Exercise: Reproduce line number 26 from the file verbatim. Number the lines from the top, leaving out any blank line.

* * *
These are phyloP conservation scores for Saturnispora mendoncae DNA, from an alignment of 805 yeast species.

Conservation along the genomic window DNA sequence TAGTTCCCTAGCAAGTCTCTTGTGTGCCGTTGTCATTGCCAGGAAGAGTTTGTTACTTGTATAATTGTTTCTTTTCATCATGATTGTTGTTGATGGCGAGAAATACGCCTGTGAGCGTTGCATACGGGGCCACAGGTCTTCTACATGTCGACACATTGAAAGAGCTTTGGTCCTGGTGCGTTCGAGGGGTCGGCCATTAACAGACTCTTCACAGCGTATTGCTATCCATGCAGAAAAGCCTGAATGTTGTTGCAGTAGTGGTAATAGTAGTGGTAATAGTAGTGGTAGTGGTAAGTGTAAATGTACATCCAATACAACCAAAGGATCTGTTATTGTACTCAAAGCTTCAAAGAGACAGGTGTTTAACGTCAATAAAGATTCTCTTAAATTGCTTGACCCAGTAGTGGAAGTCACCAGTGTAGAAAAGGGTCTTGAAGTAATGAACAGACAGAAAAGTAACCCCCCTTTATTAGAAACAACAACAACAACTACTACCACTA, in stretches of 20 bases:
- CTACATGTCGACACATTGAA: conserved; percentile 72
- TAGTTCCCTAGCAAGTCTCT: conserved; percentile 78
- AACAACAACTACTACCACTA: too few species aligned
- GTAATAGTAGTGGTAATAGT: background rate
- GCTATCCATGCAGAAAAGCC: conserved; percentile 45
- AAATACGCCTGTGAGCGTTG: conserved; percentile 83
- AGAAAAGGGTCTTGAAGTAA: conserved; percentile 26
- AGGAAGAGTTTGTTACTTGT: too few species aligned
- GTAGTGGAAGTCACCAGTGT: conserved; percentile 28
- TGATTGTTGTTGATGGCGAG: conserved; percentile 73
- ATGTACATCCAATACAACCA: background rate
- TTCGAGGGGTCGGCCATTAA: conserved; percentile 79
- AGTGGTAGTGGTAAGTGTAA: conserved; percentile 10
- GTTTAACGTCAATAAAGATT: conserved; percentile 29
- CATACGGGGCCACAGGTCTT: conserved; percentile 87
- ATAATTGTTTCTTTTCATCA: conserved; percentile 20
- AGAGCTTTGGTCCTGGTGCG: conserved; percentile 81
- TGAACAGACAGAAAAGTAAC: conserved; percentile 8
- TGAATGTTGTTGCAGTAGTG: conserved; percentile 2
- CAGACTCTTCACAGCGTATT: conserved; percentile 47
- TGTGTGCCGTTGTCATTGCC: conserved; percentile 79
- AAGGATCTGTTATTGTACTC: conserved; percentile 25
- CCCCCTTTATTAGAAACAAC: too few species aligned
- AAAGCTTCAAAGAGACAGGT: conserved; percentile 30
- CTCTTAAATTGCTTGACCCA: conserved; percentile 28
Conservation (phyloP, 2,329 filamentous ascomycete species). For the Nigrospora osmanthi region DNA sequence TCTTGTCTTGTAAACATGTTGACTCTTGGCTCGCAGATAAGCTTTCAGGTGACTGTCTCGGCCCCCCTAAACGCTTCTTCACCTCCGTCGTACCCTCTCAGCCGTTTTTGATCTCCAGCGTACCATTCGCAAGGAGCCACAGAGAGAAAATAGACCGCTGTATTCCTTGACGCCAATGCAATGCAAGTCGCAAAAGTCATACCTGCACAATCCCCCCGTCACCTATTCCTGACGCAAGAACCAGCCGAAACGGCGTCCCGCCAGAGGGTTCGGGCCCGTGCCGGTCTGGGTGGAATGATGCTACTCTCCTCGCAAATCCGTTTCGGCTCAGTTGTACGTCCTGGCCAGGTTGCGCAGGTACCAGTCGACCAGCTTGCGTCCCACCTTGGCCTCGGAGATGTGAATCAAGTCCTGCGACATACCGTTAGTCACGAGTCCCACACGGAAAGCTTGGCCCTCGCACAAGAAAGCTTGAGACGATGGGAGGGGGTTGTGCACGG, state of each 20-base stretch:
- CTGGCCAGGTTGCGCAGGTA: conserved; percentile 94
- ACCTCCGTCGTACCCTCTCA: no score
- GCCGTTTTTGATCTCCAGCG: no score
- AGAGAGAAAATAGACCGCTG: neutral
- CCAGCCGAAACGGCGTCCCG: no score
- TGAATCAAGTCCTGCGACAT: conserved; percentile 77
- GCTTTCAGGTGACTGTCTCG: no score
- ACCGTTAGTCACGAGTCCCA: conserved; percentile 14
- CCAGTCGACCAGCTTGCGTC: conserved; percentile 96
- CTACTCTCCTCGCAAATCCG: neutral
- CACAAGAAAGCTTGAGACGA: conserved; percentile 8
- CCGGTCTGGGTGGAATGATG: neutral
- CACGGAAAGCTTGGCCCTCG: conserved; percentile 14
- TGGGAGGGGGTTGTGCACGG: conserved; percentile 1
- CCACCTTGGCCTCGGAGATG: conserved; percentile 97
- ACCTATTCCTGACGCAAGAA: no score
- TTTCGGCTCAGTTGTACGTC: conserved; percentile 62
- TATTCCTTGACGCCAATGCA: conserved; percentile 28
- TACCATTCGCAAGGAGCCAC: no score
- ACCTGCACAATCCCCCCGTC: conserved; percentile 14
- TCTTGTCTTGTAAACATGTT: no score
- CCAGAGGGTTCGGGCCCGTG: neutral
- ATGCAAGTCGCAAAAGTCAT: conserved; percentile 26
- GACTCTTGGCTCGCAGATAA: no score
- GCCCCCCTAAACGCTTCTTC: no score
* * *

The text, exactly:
- AAAGCTTCAAAGAGACAGGT: conserved; percentile 30